The coronavirus crisis has focused government minds on the care sector. We must make sure we take this opportunity to make lasting changes, says Chan Kataria
The term ‘unprecedented times’ is overused but I can’t think of a better way to describe the current state of affairs. The global impact of this pandemic has been horrific and the death toll beyond comprehension.
A quarter of the workforce has been furloughed, new Universal Credit claims have hit the two million mark and we are on the brink of the biggest recession ever to hit our shores. Both the Office for Budget Responsibility and the Bank of England suggest that the economy will drop by around a third in this quarter and by as much as 15% over the whole year. Predictions of a V-shaped recovery are starting to look optimistic.
As is so often the case, casualties are concentrated in the communities that housing associations serve.
You could be forgiven for thinking this is yet another gloomy analysis of the dire impact of the pandemic. Not so. Many, many positive stories have come out over the past few weeks and we need to capture these.
For a start, we have seen significant supply-side interventions to save jobs and livelihoods. Such mammoth stimulus packages are unknown in modern times. We have seen the virtual ending of rough sleeping on our streets. We have seen a significant reduction in road traffic, and the positive impact that has had on our environment. We have seen the mass mobilisation of people adjusting to home working with no apparent loss of productivity. Crucially, we have seen the much-needed appreciation of essential frontline workers in our society.
The approach to the social care market is a good case in point. I know from personal experience at EMH Group that care workers are the most dedicated people I have ever come across. They are passionate about caring for people and improving lives.
The care sector has been the poor relation for too long, characterised by underfunding, a lack of strategic planning and the absence of an integrated approach with other services. In this crisis, we have seen no co-ordination on issues such as testing and PPE.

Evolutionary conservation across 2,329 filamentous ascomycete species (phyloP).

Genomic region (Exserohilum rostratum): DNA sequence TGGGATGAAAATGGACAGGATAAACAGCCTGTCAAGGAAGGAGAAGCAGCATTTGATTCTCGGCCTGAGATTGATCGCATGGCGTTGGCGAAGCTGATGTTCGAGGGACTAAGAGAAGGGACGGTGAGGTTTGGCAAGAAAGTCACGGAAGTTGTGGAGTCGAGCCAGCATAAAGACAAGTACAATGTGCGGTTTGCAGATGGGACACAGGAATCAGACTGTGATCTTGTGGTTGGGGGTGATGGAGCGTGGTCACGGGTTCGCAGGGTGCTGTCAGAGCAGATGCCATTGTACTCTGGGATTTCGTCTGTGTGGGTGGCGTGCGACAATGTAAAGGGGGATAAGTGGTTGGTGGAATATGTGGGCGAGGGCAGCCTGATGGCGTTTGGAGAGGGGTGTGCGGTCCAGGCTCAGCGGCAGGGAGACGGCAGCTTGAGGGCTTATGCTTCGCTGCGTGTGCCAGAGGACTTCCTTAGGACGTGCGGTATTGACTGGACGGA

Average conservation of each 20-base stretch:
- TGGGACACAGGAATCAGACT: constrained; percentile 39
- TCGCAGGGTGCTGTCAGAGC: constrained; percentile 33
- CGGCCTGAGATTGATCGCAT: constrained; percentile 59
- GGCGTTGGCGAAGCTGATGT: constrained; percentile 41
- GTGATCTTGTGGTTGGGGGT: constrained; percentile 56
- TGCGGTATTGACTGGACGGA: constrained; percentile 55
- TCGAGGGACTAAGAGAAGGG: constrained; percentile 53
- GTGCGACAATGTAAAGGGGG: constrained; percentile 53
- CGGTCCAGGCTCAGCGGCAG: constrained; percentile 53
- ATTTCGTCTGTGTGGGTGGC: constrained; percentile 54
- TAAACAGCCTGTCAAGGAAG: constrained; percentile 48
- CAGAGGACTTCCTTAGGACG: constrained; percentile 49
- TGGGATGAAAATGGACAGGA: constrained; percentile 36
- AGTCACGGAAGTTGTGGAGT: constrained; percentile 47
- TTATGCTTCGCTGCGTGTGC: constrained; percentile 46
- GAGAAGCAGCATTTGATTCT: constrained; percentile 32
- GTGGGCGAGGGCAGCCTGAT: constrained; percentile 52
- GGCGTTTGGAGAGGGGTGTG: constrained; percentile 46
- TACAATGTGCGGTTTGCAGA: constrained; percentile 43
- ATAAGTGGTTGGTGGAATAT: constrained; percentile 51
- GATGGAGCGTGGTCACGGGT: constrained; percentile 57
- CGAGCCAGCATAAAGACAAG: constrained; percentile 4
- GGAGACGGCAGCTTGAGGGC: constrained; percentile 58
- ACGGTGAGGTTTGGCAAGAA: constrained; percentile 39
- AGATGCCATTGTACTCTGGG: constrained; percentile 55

However, things are changing. It is unfortunate that it should take a pandemic to achieve what we have been asking for over several decades, but in the past few weeks there has been a step change.
For a start, we have seen an injection of around £3bn to help local authorities address the challenges posed by coronavirus, including measures to protect the cash flow of care providers whose viability is threatened by increasing costs. In the context of ever smaller commissioning fees, this is to be welcomed.
A key ask of the sector for years has been an integrated approach to local health and care. This has eluded us for far too long. Yet, within a matter of weeks we have seen a co-ordinated approach on a range of issues, including the safe discharge from the NHS to social care settings.
Local resilience forums have been set up with joint collaborative working between agencies on matters such as resource allocation and the supply of relevant equipment. There are efforts to bring together the NHS, the armed forces and others to scale up the supply chain and improve speed and reliability in the delivery of essential items.
Some local authorities are setting up ‘provider hubs’ in their areas to offer professional advice and support to all care providers in their fight against COVID-19. Crucially, the hub is a collecting point for key information and data in relation to care providers and care users.
“Over the past few weeks many mistakes have been made in relation to the care sector, not least in terms of testing and the supply of PPE”
In a sector that has faced long-term people shortages, there is a significant increase in the number of volunteers to the health and care sectors. Three-quarters of a million people have put themselves forward to play a vital role in saving and protecting lives. The government has set ambitions to attract 20,000 people into social care in the next three months, with involvement from ‘Skills for Care’ to make it easier for employers to access online induction training for staff.
After the current crisis has abated, publication of the Social Care Green Paper must be a key priority for this government. Failure to capitalise on the progress made so far would be a wasted opportunity.
Over the past few weeks many mistakes have been made in relation to the care sector, not least in terms of testing and the supply of PPE. However, we are beginning to see what is possible when there is a will and strategic focus. In this, as in many other areas, I really hope we do not revert to the ‘old normal’.
Chan Kataria, chief executive, EMH Group